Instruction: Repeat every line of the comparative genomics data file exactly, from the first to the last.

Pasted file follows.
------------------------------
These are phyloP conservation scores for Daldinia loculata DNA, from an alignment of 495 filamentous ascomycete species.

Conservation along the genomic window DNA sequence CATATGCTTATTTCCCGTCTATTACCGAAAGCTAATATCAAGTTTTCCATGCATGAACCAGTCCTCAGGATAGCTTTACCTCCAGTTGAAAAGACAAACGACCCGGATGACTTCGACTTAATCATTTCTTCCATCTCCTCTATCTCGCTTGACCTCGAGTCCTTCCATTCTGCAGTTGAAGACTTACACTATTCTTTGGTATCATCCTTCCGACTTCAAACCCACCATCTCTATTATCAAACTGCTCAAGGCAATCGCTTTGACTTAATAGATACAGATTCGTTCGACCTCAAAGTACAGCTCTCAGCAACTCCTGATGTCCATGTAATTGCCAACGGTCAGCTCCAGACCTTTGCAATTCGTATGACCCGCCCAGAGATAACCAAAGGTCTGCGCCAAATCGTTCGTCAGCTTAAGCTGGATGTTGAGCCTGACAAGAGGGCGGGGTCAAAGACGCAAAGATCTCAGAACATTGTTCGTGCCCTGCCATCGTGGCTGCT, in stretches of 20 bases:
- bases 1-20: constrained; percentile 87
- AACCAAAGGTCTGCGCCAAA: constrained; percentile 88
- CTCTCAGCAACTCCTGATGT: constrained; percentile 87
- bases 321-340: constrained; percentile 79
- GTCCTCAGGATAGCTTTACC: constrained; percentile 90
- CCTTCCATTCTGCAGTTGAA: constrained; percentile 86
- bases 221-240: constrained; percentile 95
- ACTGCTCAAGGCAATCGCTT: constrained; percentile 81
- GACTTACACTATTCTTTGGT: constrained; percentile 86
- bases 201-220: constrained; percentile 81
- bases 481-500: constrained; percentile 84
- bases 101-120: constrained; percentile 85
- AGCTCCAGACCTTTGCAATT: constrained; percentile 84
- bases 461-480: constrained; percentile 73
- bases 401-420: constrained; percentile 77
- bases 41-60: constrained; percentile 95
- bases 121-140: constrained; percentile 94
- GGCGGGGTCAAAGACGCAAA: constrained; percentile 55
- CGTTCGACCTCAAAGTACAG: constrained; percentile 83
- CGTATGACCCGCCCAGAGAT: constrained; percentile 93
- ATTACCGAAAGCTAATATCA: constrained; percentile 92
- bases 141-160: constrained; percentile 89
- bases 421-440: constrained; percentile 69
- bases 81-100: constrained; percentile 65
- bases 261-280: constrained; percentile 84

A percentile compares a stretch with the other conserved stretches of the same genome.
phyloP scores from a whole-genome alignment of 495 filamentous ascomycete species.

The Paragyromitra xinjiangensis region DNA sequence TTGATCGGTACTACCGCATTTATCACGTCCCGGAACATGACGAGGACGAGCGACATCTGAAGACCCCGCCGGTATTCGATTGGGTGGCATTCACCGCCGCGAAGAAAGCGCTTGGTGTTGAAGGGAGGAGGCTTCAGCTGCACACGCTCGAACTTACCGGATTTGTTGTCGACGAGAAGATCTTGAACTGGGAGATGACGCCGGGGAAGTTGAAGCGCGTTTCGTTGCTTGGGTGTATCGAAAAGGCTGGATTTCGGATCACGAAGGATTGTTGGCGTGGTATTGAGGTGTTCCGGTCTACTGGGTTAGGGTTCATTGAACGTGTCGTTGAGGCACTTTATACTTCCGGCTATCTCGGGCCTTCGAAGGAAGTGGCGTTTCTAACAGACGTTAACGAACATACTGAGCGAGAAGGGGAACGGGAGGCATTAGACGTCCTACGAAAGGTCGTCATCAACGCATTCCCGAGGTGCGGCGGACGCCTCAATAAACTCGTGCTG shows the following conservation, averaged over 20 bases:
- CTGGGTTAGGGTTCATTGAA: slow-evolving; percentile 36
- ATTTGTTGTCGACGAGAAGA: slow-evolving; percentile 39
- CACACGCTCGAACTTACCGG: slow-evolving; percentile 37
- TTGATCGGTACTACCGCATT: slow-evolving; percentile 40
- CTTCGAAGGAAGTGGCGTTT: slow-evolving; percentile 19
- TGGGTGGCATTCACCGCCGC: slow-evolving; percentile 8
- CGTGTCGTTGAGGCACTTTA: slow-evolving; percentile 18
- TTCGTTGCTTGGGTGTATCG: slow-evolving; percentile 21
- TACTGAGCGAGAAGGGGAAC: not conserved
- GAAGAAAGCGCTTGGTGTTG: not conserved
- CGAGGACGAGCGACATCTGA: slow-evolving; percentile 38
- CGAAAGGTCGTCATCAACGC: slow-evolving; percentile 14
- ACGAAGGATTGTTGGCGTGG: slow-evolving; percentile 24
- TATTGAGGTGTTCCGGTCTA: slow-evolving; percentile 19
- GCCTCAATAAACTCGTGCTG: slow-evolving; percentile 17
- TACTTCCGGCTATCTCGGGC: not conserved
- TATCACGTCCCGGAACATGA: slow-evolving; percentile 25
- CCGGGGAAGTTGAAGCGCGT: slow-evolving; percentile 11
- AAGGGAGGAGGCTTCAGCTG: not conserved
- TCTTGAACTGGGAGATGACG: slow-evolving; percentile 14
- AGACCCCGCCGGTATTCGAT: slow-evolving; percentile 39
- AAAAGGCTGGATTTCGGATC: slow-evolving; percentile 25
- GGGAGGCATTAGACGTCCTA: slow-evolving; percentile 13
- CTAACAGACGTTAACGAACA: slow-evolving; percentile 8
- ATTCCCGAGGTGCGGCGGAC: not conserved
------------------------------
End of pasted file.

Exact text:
These are phyloP conservation scores for Daldinia loculata DNA, from an alignment of 495 filamentous ascomycete species.

Conservation along the genomic window DNA sequence CATATGCTTATTTCCCGTCTATTACCGAAAGCTAATATCAAGTTTTCCATGCATGAACCAGTCCTCAGGATAGCTTTACCTCCAGTTGAAAAGACAAACGACCCGGATGACTTCGACTTAATCATTTCTTCCATCTCCTCTATCTCGCTTGACCTCGAGTCCTTCCATTCTGCAGTTGAAGACTTACACTATTCTTTGGTATCATCCTTCCGACTTCAAACCCACCATCTCTATTATCAAACTGCTCAAGGCAATCGCTTTGACTTAATAGATACAGATTCGTTCGACCTCAAAGTACAGCTCTCAGCAACTCCTGATGTCCATGTAATTGCCAACGGTCAGCTCCAGACCTTTGCAATTCGTATGACCCGCCCAGAGATAACCAAAGGTCTGCGCCAAATCGTTCGTCAGCTTAAGCTGGATGTTGAGCCTGACAAGAGGGCGGGGTCAAAGACGCAAAGATCTCAGAACATTGTTCGTGCCCTGCCATCGTGGCTGCT, in stretches of 20 bases:
- bases 1-20: constrained; percentile 87
- AACCAAAGGTCTGCGCCAAA: constrained; percentile 88
- CTCTCAGCAACTCCTGATGT: constrained; percentile 87
- bases 321-340: constrained; percentile 79
- GTCCTCAGGATAGCTTTACC: constrained; percentile 90
- CCTTCCATTCTGCAGTTGAA: constrained; percentile 86
- bases 221-240: constrained; percentile 95
- ACTGCTCAAGGCAATCGCTT: constrained; percentile 81
- GACTTACACTATTCTTTGGT: constrained; percentile 86
- bases 201-220: constrained; percentile 81
- bases 481-500: constrained; percentile 84
- bases 101-120: constrained; percentile 85
- AGCTCCAGACCTTTGCAATT: constrained; percentile 84
- bases 461-480: constrained; percentile 73
- bases 401-420: constrained; percentile 77
- bases 41-60: constrained; percentile 95
- bases 121-140: constrained; percentile 94
- GGCGGGGTCAAAGACGCAAA: constrained; percentile 55
- CGTTCGACCTCAAAGTACAG: constrained; percentile 83
- CGTATGACCCGCCCAGAGAT: constrained; percentile 93
- ATTACCGAAAGCTAATATCA: constrained; percentile 92
- bases 141-160: constrained; percentile 89
- bases 421-440: constrained; percentile 69
- bases 81-100: constrained; percentile 65
- bases 261-280: constrained; percentile 84

A percentile compares a stretch with the other conserved stretches of the same genome.
phyloP scores from a whole-genome alignment of 495 filamentous ascomycete species.

The Paragyromitra xinjiangensis region DNA sequence TTGATCGGTACTACCGCATTTATCACGTCCCGGAACATGACGAGGACGAGCGACATCTGAAGACCCCGCCGGTATTCGATTGGGTGGCATTCACCGCCGCGAAGAAAGCGCTTGGTGTTGAAGGGAGGAGGCTTCAGCTGCACACGCTCGAACTTACCGGATTTGTTGTCGACGAGAAGATCTTGAACTGGGAGATGACGCCGGGGAAGTTGAAGCGCGTTTCGTTGCTTGGGTGTATCGAAAAGGCTGGATTTCGGATCACGAAGGATTGTTGGCGTGGTATTGAGGTGTTCCGGTCTACTGGGTTAGGGTTCATTGAACGTGTCGTTGAGGCACTTTATACTTCCGGCTATCTCGGGCCTTCGAAGGAAGTGGCGTTTCTAACAGACGTTAACGAACATACTGAGCGAGAAGGGGAACGGGAGGCATTAGACGTCCTACGAAAGGTCGTCATCAACGCATTCCCGAGGTGCGGCGGACGCCTCAATAAACTCGTGCTG shows the following conservation, averaged over 20 bases:
- CTGGGTTAGGGTTCATTGAA: slow-evolving; percentile 36
- ATTTGTTGTCGACGAGAAGA: slow-evolving; percentile 39
- CACACGCTCGAACTTACCGG: slow-evolving; percentile 37
- TTGATCGGTACTACCGCATT: slow-evolving; percentile 40
- CTTCGAAGGAAGTGGCGTTT: slow-evolving; percentile 19
- TGGGTGGCATTCACCGCCGC: slow-evolving; percentile 8
- CGTGTCGTTGAGGCACTTTA: slow-evolving; percentile 18
- TTCGTTGCTTGGGTGTATCG: slow-evolving; percentile 21
- TACTGAGCGAGAAGGGGAAC: not conserved
- GAAGAAAGCGCTTGGTGTTG: not conserved
- CGAGGACGAGCGACATCTGA: slow-evolving; percentile 38
- CGAAAGGTCGTCATCAACGC: slow-evolving; percentile 14
- ACGAAGGATTGTTGGCGTGG: slow-evolving; percentile 24
- TATTGAGGTGTTCCGGTCTA: slow-evolving; percentile 19
- GCCTCAATAAACTCGTGCTG: slow-evolving; percentile 17
- TACTTCCGGCTATCTCGGGC: not conserved
- TATCACGTCCCGGAACATGA: slow-evolving; percentile 25
- CCGGGGAAGTTGAAGCGCGT: slow-evolving; percentile 11
- AAGGGAGGAGGCTTCAGCTG: not conserved
- TCTTGAACTGGGAGATGACG: slow-evolving; percentile 14
- AGACCCCGCCGGTATTCGAT: slow-evolving; percentile 39
- AAAAGGCTGGATTTCGGATC: slow-evolving; percentile 25
- GGGAGGCATTAGACGTCCTA: slow-evolving; percentile 13
- CTAACAGACGTTAACGAACA: slow-evolving; percentile 8
- ATTCCCGAGGTGCGGCGGAC: not conserved